!-- consent -->
Neither Starmer nor Flynn was able to spoil the PM’s day.
Mark Vickers writes in a sober, unsensational style, yet produces something surprising or even bizarre on almost every page.
Local pride in towns like Blyth is wounded at every turn by evidence of neglect, shoddiness and former greatness.
A new study by Anthony Seldon of the office of Prime Minister gives too little credit to the many among its 55 holders whom he dismisses as failures.
Superior pundits fail to see the Prime Minister’s debt to Disraeli, and consider Johnson such a scoundrel they underestimate his chances of success.
His columns from The Times are informed by his experience of what works, and more importantly, what doesn’t work.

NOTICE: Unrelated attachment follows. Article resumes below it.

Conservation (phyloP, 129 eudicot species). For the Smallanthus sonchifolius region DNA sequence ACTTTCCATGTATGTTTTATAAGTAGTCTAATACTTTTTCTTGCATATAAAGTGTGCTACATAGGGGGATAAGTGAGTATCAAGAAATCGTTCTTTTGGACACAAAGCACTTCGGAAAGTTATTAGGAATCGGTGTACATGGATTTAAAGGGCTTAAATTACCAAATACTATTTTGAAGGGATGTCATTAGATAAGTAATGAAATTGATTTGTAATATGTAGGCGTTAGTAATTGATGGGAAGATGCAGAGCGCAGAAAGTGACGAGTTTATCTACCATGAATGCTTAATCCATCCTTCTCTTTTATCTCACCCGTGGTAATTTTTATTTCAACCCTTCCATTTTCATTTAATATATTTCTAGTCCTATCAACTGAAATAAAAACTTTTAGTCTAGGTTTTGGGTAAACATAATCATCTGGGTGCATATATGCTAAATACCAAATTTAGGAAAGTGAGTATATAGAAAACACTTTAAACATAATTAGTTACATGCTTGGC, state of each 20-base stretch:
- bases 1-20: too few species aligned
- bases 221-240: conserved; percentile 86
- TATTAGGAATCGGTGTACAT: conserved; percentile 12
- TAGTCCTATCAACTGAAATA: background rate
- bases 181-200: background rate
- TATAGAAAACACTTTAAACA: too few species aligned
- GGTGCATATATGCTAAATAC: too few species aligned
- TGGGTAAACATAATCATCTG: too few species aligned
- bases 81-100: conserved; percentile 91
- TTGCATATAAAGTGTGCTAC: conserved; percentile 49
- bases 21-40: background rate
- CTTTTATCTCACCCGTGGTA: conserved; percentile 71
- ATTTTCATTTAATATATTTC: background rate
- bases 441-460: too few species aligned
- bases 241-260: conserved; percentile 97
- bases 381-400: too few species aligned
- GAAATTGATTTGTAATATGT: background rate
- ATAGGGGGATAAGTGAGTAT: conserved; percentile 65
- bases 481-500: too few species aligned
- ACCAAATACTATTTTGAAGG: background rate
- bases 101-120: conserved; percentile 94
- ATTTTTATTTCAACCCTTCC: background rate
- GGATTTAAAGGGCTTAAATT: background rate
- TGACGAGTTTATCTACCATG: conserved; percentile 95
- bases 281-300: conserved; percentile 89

Disraeli’s impudence and audacity, demonstrated in this collection of his sayings, cast light on the present Prime Minister’s conduct.
Where Thatcher’s leadership once hung in the balance, May promised to go.
The Prime Minister is also astute enough to get Gove to make the case for Meaningful Vote Three.
Bonar Law’s words in 1922 apply to the present leader: “The party elects a leader, and that leader chooses the policy, and if the party does not like it, they have to get another leader.”
An American scholar shows how British Conservatives welcomed universal suffrage, while German Conservatives were terrified of it.
Is he a Salisbury or a Baldwin, a Disraeli or a Thatcher?
The campaign is impoverished and the electorate insulted by the refusal of the main party leaders to talk about a new settlement for the United Kingdom.
He proposed a limit was placed on the number of life peers that could be created. Much criticism of the House of Lords could have been spared.